I'm looking for a good way to approach my manager that I believe his availability while on vacation sets a bad precedent for the team.

Some background. My manager is a People Manager of myself and my teammates. I'm a senior technical member of the team. Whenever he goes on vacation he's always available via company chat and email; he'll respond to email threads he's CC'd on, he'll obviously be paying attention to various chat channels and respond. I believe he means well and just wants to make sure things are under control and there are no blockers. While I can see how this can be viewed as him being "a manager going above and beyond" and "a good team player" etc I believe it is bad for two reasons: 1) he's not fully "unplugging"; I want him to come back from vacation fresh. 2) It sets a precedent to other team members that they're expected to be available when on vacation.

What I've tried so far: Whenever he's about to go on vacation I make sure to understand what projects need to be handled while he's gone and make sure that myself or someone else is on it. I also make it abundantly clear that we've got the situation under control and in the unlikely event of catastrophe we've got his phone number and will not hesitate to reach out.

Would it be best to approach him directly about this or would that be stepping on toes? ie, should I talk to his manager about it?

  • 1
    and why is that? Why do you need to do anything? Mar 27, 2019 at 17:24
  • there's probably no harm in having a conversation with him, if you say you're concerned that he's not enjoying his vacation, but definitely do not talk to his manager. Only go over your manager's head if there's serious misconduct.
    – mcknz
    Mar 27, 2019 at 17:36
  • 2
    Why do you care? It only sets an expectation if you allow it to. "I'm currently out of the office and can't respond to your email or phone calls. If you need immediate assistance please call xxx-xxxx. Thank you."
    – joeqwerty
    Mar 27, 2019 at 18:34
  • If you're worried about stepping on toes, going over his head and talking to his manager would be the absolute worst thing you could do. Mar 28, 2019 at 2:39
  • 1
    Agree with @joeqwerty . I have a boss who is similarly active while on vacay (or other off hours.) I myself never respond when I'm not on the clock. (To be fair, my input is not nearly as vital as his.) I've never gotten any flack for this, either professionally or in the form of dirty looks around the office or anything. He's available 24/7, I'm not. People understand this..
    – Steve-O
    Mar 28, 2019 at 13:25

4 Answers 4


It's their lookout, let them have it.

1) he's not fully "unplugging"; I want him to come back from vacation fresh.

Something that should not concern you.

2) It sets a precedent to other team members that they're expected to be available when on vacation.

You're assuming this. Unless this is actually asked in some direct or indirect way, I don't see how this is relevant, either.

Unless he mentions anything like:

  • He "has to" work because he thinks there's no one that can handle the work while he's away
  • He expects (asks / requests) others also to work during vacation time

I do not see any need for any action here. Keep calm and carry on.

  • 2
    agree that what a manager does while on vacation is very different from what an individual contributor is expected to do.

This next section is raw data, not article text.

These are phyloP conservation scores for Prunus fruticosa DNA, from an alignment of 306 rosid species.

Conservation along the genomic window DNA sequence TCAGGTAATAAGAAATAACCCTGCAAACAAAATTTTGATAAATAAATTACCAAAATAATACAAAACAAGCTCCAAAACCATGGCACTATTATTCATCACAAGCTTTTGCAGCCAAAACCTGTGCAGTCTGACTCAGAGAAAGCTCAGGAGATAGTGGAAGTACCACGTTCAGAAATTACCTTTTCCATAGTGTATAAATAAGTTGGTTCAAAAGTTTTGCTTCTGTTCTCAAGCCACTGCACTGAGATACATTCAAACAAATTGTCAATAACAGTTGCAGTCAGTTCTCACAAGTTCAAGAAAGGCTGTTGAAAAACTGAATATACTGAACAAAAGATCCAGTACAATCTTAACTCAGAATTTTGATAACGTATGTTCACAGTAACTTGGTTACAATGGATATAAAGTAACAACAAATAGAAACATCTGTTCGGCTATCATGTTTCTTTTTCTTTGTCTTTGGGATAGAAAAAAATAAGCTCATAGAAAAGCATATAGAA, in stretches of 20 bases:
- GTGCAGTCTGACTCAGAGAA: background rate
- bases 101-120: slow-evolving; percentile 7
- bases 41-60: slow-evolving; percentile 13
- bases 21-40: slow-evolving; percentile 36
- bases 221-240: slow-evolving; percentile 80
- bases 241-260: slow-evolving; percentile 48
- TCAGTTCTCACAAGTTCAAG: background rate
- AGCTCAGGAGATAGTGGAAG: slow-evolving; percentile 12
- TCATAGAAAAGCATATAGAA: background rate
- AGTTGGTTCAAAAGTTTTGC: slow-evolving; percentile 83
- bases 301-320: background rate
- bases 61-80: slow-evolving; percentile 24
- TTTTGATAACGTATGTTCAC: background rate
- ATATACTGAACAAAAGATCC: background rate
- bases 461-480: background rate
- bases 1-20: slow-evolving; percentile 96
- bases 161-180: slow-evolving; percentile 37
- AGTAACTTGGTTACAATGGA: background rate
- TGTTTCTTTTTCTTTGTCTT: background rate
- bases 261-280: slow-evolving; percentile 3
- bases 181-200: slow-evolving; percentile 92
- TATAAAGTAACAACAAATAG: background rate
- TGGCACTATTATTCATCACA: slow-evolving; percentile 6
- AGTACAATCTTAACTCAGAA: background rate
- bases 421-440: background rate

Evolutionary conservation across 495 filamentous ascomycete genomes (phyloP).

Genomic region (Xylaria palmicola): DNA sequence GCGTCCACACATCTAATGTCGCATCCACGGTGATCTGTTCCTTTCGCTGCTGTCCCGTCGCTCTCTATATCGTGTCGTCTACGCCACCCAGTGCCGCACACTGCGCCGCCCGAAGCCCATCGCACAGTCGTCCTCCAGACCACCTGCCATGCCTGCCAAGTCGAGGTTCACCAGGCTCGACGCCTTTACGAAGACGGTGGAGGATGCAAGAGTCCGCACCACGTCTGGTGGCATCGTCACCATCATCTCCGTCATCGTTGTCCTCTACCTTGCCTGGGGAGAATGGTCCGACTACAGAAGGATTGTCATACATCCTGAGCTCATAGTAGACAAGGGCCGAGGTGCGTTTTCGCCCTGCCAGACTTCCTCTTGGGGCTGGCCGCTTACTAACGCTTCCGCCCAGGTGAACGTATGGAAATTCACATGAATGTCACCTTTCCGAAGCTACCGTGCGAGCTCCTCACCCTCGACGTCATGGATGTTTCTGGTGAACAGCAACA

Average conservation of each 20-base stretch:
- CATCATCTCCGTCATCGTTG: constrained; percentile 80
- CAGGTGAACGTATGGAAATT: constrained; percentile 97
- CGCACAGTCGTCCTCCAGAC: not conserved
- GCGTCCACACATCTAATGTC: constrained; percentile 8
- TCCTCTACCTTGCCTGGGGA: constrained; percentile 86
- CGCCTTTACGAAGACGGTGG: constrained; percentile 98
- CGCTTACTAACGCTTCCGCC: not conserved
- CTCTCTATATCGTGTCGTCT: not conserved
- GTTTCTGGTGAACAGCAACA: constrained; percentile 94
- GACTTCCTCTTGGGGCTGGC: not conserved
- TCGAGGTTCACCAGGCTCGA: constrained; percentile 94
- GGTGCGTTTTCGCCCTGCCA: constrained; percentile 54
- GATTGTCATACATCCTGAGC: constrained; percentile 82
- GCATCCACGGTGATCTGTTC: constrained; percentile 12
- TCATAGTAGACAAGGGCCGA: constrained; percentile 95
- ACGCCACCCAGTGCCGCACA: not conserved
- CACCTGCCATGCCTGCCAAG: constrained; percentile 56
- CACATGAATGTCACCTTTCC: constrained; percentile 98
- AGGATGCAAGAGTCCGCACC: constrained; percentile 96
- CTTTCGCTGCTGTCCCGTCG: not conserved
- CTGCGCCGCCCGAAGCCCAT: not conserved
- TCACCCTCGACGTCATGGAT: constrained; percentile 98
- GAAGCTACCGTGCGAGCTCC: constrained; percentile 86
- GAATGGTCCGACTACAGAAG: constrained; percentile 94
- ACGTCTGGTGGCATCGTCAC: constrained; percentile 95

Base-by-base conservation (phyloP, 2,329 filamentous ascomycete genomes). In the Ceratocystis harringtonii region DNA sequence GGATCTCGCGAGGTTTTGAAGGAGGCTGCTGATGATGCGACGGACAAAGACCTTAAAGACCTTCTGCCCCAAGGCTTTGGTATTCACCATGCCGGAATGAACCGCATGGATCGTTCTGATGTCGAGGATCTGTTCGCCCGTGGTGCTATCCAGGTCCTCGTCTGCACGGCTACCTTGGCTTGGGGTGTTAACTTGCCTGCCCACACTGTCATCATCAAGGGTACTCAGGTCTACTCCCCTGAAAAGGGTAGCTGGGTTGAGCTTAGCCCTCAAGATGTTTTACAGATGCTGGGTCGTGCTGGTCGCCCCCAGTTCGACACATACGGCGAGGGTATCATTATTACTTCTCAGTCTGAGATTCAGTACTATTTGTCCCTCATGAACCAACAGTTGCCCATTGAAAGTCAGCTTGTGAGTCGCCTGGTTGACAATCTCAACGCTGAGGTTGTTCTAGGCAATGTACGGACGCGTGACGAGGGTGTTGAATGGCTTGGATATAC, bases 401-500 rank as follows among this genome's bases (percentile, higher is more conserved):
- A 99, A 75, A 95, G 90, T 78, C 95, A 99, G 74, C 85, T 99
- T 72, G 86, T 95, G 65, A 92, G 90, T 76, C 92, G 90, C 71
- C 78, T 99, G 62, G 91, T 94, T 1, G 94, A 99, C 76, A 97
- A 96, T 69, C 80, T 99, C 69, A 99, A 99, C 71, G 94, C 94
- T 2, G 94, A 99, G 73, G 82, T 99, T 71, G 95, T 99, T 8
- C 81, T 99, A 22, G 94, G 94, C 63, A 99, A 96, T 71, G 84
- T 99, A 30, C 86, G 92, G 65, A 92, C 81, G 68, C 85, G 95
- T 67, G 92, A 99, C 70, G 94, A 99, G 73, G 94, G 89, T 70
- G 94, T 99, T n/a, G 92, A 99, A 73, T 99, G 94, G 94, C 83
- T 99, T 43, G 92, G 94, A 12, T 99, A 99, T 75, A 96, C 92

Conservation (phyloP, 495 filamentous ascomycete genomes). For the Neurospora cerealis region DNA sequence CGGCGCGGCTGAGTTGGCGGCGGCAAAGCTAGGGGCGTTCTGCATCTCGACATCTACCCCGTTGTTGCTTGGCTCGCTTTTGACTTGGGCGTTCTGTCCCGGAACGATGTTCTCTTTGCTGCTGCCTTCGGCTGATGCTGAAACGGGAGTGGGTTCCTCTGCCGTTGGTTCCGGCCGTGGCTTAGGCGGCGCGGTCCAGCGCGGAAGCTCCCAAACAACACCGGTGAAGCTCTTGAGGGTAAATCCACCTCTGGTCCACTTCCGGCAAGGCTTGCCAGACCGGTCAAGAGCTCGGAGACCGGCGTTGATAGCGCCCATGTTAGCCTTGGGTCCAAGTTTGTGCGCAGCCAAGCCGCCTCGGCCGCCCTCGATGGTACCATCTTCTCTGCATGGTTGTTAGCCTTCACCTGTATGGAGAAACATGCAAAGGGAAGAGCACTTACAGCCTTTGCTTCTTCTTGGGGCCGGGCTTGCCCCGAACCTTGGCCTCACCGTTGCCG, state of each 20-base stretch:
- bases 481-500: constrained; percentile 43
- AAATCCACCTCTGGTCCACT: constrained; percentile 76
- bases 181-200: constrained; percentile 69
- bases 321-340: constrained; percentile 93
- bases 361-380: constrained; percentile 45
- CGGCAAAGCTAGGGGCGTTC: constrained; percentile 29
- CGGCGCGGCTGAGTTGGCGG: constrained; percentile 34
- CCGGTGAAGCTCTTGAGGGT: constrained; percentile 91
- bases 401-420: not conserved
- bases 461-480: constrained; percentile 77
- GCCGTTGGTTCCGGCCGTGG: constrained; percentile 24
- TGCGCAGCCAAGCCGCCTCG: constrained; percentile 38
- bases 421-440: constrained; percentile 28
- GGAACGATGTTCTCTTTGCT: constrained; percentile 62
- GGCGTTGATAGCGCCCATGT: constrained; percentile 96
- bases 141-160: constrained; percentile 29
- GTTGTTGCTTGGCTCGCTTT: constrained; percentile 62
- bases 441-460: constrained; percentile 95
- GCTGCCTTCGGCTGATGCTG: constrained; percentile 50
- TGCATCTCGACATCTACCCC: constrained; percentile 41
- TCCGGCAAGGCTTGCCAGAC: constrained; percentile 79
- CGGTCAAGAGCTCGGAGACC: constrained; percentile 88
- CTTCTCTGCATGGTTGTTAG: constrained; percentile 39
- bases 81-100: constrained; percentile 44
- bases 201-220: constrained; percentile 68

– mcknz
    Mar 27, 2019 at 17:34
  • 2
    Everyone is different, he might like being available, while away from the office.
    – Donald
    Mar 28, 2019 at 1:10
  • 2
    +1, mind your business.
    – mxyzplk
    Mar 28, 2019 at 2:06
  • Plus, OP don't know what type of agreement his manager have. Maybe they have "unregulated hours" and as such he should be available during his off time to "put out fires". Mar 28, 2019 at 8:47
  • "You're assuming [this sets a precedent]" I don't see how that's a bad assumption. Sure, a more seasoned professional won't be swayed. But newer team members and younger team members have a greater tendency to "follow the leader" while they're learning the ropes. It's not just an assumption, I've seen it happen here and elsewhere. On more than one occasion I've told people, "you're on vacation today. Don't worry about that, we've got it." At the end of the day though, you're right, this is not a big deal. Mar 29, 2019 at 18:36

If you're on friendly terms, nothing wrong with pulling him aside and telling him that you care about him as a person and want him to enjoy his vacation. Maybe drop a joke about making everyone else look bad because they all completely unplug.

If you're not that close to him, then I wouldn't do anything. It's not your place to tell him that.


Bring it up during your next 1:1... If you don't do those, you can try to bring it up in passing at the next opportune moment -- once -- if you get along well.

Apart from that, consider trying to nudge him towards better habits next time he goes on vacation. Tell him you'd like to suggest your team that they avoid cc'ing him or communicating with him for the duration of his vacation so he can rest well, and that you'll brief him on what happened when he returns. If he goes with it and gives you the nod, great; if he does not, there's unfortunately not much else you can do, so let it go.


Let it go. What your manager does on his vacations is none of your concern. If he wants to remain connected to the rest of the group, he is entitled to do so.

If you are worried about his actions setting a bad precedent, you may want to review your contract. Unless it explicitly states that you are required to be available for work during vacation there is no reason you think that your manager's actions are indicative of anything other than his own personal desires. There is no need to approach your manager about this matter.

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